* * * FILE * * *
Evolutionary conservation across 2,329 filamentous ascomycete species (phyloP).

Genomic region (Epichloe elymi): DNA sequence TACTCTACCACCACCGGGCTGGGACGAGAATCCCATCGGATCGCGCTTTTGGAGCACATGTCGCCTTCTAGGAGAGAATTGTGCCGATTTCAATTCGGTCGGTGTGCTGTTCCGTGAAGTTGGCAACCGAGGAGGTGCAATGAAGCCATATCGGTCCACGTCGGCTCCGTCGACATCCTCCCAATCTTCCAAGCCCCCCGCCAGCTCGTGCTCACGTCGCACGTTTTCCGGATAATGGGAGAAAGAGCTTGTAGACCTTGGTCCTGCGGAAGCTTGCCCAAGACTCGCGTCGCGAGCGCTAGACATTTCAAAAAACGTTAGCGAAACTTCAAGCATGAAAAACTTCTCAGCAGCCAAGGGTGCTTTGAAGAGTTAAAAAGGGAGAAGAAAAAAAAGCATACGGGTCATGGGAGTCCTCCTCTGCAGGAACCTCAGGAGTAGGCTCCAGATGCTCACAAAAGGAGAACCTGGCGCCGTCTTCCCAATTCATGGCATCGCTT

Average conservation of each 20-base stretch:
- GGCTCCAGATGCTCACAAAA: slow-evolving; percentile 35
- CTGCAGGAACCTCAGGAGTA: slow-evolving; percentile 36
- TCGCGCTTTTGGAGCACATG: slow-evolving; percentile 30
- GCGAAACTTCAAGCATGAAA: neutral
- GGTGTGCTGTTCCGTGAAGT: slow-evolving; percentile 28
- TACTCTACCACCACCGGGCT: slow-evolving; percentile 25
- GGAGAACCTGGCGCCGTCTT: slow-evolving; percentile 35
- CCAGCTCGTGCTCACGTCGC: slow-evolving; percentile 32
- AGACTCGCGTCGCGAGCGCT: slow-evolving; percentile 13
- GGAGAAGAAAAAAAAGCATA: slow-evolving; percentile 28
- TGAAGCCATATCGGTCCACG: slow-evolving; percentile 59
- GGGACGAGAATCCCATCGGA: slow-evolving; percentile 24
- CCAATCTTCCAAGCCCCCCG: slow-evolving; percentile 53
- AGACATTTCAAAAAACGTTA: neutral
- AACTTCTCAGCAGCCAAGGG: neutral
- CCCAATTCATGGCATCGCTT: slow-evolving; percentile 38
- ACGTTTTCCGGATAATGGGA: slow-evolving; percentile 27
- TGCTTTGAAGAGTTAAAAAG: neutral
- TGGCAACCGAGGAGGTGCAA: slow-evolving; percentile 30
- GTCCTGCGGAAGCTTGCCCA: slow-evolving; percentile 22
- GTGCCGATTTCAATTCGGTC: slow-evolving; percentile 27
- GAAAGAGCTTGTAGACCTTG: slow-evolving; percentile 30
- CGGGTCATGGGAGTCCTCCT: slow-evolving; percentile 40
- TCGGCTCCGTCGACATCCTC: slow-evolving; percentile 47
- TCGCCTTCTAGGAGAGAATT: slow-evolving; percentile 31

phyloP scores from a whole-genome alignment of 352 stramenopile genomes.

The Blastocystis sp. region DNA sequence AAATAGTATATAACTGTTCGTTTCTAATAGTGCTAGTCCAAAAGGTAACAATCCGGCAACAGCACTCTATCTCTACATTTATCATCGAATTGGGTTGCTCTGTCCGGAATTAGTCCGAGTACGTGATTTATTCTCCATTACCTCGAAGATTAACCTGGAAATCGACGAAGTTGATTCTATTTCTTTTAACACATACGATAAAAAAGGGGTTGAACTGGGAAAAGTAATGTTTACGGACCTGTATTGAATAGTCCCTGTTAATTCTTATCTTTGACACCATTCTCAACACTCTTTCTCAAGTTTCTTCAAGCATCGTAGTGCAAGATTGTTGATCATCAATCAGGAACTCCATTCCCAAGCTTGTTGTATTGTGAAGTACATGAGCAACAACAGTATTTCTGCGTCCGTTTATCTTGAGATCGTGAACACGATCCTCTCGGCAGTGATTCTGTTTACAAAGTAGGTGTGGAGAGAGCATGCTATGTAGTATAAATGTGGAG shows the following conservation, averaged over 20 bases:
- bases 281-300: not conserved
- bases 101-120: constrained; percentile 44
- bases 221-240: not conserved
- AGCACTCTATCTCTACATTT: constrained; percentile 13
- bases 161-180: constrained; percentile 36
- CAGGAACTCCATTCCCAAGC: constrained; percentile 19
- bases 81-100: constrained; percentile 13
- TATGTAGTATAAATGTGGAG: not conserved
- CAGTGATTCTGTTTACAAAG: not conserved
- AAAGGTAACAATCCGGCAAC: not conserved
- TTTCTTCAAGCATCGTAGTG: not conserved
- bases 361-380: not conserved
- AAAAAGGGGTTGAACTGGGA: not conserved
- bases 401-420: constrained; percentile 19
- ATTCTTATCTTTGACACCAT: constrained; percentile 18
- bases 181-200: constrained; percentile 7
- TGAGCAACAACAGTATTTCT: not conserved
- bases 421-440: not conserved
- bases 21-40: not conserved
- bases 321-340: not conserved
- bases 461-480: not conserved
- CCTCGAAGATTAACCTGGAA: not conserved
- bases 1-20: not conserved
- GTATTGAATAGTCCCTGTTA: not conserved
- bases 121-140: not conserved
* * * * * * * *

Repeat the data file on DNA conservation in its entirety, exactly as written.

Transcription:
Evolutionary conservation across 2,329 filamentous ascomycete species (phyloP).

Genomic region (Epichloe elymi): DNA sequence TACTCTACCACCACCGGGCTGGGACGAGAATCCCATCGGATCGCGCTTTTGGAGCACATGTCGCCTTCTAGGAGAGAATTGTGCCGATTTCAATTCGGTCGGTGTGCTGTTCCGTGAAGTTGGCAACCGAGGAGGTGCAATGAAGCCATATCGGTCCACGTCGGCTCCGTCGACATCCTCCCAATCTTCCAAGCCCCCCGCCAGCTCGTGCTCACGTCGCACGTTTTCCGGATAATGGGAGAAAGAGCTTGTAGACCTTGGTCCTGCGGAAGCTTGCCCAAGACTCGCGTCGCGAGCGCTAGACATTTCAAAAAACGTTAGCGAAACTTCAAGCATGAAAAACTTCTCAGCAGCCAAGGGTGCTTTGAAGAGTTAAAAAGGGAGAAGAAAAAAAAGCATACGGGTCATGGGAGTCCTCCTCTGCAGGAACCTCAGGAGTAGGCTCCAGATGCTCACAAAAGGAGAACCTGGCGCCGTCTTCCCAATTCATGGCATCGCTT

Average conservation of each 20-base stretch:
- GGCTCCAGATGCTCACAAAA: slow-evolving; percentile 35
- CTGCAGGAACCTCAGGAGTA: slow-evolving; percentile 36
- TCGCGCTTTTGGAGCACATG: slow-evolving; percentile 30
- GCGAAACTTCAAGCATGAAA: neutral
- GGTGTGCTGTTCCGTGAAGT: slow-evolving; percentile 28
- TACTCTACCACCACCGGGCT: slow-evolving; percentile 25
- GGAGAACCTGGCGCCGTCTT: slow-evolving; percentile 35
- CCAGCTCGTGCTCACGTCGC: slow-evolving; percentile 32
- AGACTCGCGTCGCGAGCGCT: slow-evolving; percentile 13
- GGAGAAGAAAAAAAAGCATA: slow-evolving; percentile 28
- TGAAGCCATATCGGTCCACG: slow-evolving; percentile 59
- GGGACGAGAATCCCATCGGA: slow-evolving; percentile 24
- CCAATCTTCCAAGCCCCCCG: slow-evolving; percentile 53
- AGACATTTCAAAAAACGTTA: neutral
- AACTTCTCAGCAGCCAAGGG: neutral
- CCCAATTCATGGCATCGCTT: slow-evolving; percentile 38
- ACGTTTTCCGGATAATGGGA: slow-evolving; percentile 27
- TGCTTTGAAGAGTTAAAAAG: neutral
- TGGCAACCGAGGAGGTGCAA: slow-evolving; percentile 30
- GTCCTGCGGAAGCTTGCCCA: slow-evolving; percentile 22
- GTGCCGATTTCAATTCGGTC: slow-evolving; percentile 27
- GAAAGAGCTTGTAGACCTTG: slow-evolving; percentile 30
- CGGGTCATGGGAGTCCTCCT: slow-evolving; percentile 40
- TCGGCTCCGTCGACATCCTC: slow-evolving; percentile 47
- TCGCCTTCTAGGAGAGAATT: slow-evolving; percentile 31

phyloP scores from a whole-genome alignment of 352 stramenopile genomes.

The Blastocystis sp. region DNA sequence AAATAGTATATAACTGTTCGTTTCTAATAGTGCTAGTCCAAAAGGTAACAATCCGGCAACAGCACTCTATCTCTACATTTATCATCGAATTGGGTTGCTCTGTCCGGAATTAGTCCGAGTACGTGATTTATTCTCCATTACCTCGAAGATTAACCTGGAAATCGACGAAGTTGATTCTATTTCTTTTAACACATACGATAAAAAAGGGGTTGAACTGGGAAAAGTAATGTTTACGGACCTGTATTGAATAGTCCCTGTTAATTCTTATCTTTGACACCATTCTCAACACTCTTTCTCAAGTTTCTTCAAGCATCGTAGTGCAAGATTGTTGATCATCAATCAGGAACTCCATTCCCAAGCTTGTTGTATTGTGAAGTACATGAGCAACAACAGTATTTCTGCGTCCGTTTATCTTGAGATCGTGAACACGATCCTCTCGGCAGTGATTCTGTTTACAAAGTAGGTGTGGAGAGAGCATGCTATGTAGTATAAATGTGGAG shows the following conservation, averaged over 20 bases:
- bases 281-300: not conserved
- bases 101-120: constrained; percentile 44
- bases 221-240: not conserved
- AGCACTCTATCTCTACATTT: constrained; percentile 13
- bases 161-180: constrained; percentile 36
- CAGGAACTCCATTCCCAAGC: constrained; percentile 19
- bases 81-100: constrained; percentile 13
- TATGTAGTATAAATGTGGAG: not conserved
- CAGTGATTCTGTTTACAAAG: not conserved
- AAAGGTAACAATCCGGCAAC: not conserved
- TTTCTTCAAGCATCGTAGTG: not conserved
- bases 361-380: not conserved
- AAAAAGGGGTTGAACTGGGA: not conserved
- bases 401-420: constrained; percentile 19
- ATTCTTATCTTTGACACCAT: constrained; percentile 18
- bases 181-200: constrained; percentile 7
- TGAGCAACAACAGTATTTCT: not conserved
- bases 421-440: not conserved
- bases 21-40: not conserved
- bases 321-340: not conserved
- bases 461-480: not conserved
- CCTCGAAGATTAACCTGGAA: not conserved
- bases 1-20: not conserved
- GTATTGAATAGTCCCTGTTA: not conserved
- bases 121-140: not conserved